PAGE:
Me thinks this weeks vid chat is going to be “TOTALLY GEOPOLITICAL”, I mean what else is going on ???????????

  5. Gail on October 6, 2015 at 8:11 pm

    I do not think anyone cares or even needs Saudi’s oil anyone. Between Russia that has more oil than God, Iran now joining the chessboard and the often ignored Angola oil fields in which China has a substantial share holding, and Angola is the second biggest producer of oil second to Russia, Saudi Arabia comes in third, Saudi Arabia is fast becoming a non entity. Hence the drop in the oil price, if they want to sell to China then they have to sell on China’s terms, because China has their own supply in Angola. Which was a rather nice little geopolitical chess move pulling the rug out from under one of the major funders of the Wahhabi extremists, the Muslim Brotherhood and ISIS. Put this together with oil deals no longer done in the petro dollar which has funded these Royals and their medievil mentality, and that puts paid to the planned Wahhabi Caliphate in the middle east. Very nice chess move Putin and Xi Ping! And not a shot fired. The Arab Spring cometh to Suadi Arabia and not a day too soon. Women will be lining up to get their driver’s licences in no time at all!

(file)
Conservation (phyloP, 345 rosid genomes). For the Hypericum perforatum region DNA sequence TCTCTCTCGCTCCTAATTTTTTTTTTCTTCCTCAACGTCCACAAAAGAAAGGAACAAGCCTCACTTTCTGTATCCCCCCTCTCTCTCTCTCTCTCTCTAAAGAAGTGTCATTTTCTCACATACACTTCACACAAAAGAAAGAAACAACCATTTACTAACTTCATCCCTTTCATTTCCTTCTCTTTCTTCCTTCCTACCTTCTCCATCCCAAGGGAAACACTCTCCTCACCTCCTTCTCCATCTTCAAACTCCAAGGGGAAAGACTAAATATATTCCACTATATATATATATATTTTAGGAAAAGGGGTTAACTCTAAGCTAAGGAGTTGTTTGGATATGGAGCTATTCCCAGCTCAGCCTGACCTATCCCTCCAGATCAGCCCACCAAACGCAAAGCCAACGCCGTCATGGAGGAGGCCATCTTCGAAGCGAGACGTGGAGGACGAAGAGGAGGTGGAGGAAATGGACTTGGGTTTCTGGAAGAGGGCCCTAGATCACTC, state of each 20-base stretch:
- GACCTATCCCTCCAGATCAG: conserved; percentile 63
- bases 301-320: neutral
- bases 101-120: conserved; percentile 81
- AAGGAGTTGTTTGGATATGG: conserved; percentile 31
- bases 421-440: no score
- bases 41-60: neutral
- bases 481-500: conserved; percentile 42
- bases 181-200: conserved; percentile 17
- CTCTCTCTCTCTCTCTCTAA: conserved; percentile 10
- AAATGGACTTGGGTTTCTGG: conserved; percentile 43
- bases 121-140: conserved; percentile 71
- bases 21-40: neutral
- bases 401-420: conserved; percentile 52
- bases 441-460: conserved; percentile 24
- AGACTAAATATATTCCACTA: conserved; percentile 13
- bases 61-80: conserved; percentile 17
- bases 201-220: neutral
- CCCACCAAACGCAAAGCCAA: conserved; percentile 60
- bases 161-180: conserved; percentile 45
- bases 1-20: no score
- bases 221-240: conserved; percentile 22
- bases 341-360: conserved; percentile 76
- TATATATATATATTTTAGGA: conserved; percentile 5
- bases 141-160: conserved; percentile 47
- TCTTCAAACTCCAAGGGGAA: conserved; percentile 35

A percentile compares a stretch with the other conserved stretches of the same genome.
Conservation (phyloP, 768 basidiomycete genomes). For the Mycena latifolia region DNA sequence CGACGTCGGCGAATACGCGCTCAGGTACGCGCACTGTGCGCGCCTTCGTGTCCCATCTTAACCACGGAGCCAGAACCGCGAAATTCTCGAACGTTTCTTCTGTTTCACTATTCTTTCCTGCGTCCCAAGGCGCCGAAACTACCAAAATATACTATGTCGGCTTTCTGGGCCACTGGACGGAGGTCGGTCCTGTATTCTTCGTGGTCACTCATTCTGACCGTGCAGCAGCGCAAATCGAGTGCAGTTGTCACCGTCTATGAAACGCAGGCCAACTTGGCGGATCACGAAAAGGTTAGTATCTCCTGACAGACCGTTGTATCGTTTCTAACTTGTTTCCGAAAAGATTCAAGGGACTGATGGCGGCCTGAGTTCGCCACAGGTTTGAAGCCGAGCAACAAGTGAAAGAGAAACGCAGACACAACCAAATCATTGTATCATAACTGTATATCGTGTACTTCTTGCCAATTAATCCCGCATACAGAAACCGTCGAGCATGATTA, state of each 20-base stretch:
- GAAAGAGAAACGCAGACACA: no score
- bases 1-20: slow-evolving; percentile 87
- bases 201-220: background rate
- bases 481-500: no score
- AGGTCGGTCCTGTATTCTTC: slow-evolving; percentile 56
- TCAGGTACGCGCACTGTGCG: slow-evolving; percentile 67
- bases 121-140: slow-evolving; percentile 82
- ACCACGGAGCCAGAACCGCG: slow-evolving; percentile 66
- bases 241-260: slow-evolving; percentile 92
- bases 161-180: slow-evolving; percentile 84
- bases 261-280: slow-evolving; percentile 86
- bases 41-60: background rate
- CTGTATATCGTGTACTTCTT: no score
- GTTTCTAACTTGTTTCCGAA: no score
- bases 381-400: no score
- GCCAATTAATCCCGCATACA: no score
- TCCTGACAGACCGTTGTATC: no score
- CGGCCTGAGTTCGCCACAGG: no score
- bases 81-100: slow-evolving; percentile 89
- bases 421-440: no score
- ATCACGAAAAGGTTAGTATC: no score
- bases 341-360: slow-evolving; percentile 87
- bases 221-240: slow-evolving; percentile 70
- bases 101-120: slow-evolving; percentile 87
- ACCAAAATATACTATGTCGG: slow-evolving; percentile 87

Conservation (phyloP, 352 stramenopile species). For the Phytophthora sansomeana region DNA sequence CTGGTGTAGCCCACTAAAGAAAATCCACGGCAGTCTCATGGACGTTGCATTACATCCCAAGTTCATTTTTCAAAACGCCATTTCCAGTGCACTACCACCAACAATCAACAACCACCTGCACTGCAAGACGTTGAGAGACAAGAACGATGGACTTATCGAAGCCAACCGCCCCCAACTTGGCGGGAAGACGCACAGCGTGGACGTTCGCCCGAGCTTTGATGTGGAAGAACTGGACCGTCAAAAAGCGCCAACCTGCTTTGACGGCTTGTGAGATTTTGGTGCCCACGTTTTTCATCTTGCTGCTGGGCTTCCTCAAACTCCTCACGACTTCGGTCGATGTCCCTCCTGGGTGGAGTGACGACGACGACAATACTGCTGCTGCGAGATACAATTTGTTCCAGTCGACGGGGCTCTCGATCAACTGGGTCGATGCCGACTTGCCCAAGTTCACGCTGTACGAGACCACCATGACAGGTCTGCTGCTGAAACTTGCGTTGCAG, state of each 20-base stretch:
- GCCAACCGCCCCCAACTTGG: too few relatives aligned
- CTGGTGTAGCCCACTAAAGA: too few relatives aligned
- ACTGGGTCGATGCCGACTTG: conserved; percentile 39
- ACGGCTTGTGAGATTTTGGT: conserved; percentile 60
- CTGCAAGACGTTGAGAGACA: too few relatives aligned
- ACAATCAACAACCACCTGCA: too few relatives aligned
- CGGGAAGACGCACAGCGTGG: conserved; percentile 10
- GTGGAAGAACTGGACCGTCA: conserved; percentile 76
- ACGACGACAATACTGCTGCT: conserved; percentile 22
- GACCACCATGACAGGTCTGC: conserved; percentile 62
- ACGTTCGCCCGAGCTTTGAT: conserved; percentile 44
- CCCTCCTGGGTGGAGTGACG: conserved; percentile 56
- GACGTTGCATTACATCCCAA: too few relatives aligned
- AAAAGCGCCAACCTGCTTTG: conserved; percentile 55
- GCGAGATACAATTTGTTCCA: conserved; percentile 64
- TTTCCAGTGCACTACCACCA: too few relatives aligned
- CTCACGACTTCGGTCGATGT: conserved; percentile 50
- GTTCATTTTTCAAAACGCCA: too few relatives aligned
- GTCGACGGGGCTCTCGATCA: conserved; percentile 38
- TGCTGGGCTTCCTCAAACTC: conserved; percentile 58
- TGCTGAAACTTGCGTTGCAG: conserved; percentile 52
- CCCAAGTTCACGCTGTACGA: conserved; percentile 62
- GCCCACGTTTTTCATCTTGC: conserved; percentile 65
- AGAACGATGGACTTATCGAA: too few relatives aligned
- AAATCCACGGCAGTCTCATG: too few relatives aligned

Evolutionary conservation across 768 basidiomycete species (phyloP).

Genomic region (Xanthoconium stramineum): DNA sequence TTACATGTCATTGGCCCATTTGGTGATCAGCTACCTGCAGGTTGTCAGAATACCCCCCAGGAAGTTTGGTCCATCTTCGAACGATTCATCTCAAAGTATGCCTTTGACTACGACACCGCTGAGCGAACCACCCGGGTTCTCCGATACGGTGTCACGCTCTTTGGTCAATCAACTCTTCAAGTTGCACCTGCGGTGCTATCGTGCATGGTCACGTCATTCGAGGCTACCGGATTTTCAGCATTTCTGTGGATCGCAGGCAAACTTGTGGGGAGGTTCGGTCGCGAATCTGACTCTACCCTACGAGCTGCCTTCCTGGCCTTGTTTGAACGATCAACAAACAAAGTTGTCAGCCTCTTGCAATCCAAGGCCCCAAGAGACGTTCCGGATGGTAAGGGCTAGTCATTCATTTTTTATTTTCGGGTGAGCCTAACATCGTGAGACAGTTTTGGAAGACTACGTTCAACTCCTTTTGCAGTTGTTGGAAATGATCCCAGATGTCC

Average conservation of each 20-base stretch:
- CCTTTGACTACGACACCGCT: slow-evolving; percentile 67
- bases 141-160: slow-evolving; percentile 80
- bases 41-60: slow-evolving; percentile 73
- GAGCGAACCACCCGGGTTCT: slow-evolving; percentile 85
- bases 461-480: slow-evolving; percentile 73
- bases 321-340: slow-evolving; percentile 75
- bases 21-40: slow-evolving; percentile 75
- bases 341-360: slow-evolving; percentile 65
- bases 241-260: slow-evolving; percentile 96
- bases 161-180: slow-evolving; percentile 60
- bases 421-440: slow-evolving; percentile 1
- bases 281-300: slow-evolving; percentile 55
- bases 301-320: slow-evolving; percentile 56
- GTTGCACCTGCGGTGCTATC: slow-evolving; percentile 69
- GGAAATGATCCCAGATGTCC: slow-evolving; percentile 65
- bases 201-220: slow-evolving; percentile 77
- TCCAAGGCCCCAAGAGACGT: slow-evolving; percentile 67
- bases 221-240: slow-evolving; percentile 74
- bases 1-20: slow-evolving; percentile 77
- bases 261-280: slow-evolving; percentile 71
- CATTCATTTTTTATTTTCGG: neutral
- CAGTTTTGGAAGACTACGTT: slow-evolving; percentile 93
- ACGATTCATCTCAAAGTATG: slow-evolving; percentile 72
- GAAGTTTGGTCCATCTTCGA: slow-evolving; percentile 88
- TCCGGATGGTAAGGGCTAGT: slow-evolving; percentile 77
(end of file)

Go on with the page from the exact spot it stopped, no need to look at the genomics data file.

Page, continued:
6. Robert Barricklow on October 6, 2015 at 5:15 pm

    Looks like the Saudis arte getting wise to the game afoot
    and thus are loosing their puppet-in-place status.
    Time for a new set of puppets to be put in their stead under new cover.
    Same game; different faces.

  7. goshawks on October 6, 2015 at 1:45 pm

    As soon as the news broke about the Rockefeller (Rockenfelder) trusts getting out of oil, I knew “that” was the harbinger of big changes. And so it has turned out…

    (The big question since then is whether the move was due to short-term or long-term strategies. Russia’s main foreign income generator is oil. Did they have ‘insider information’ about the attempt to bankrupt Russia through halving world oil prices? Or, was it a statement about new energy sources inevitably coming onto the scene?)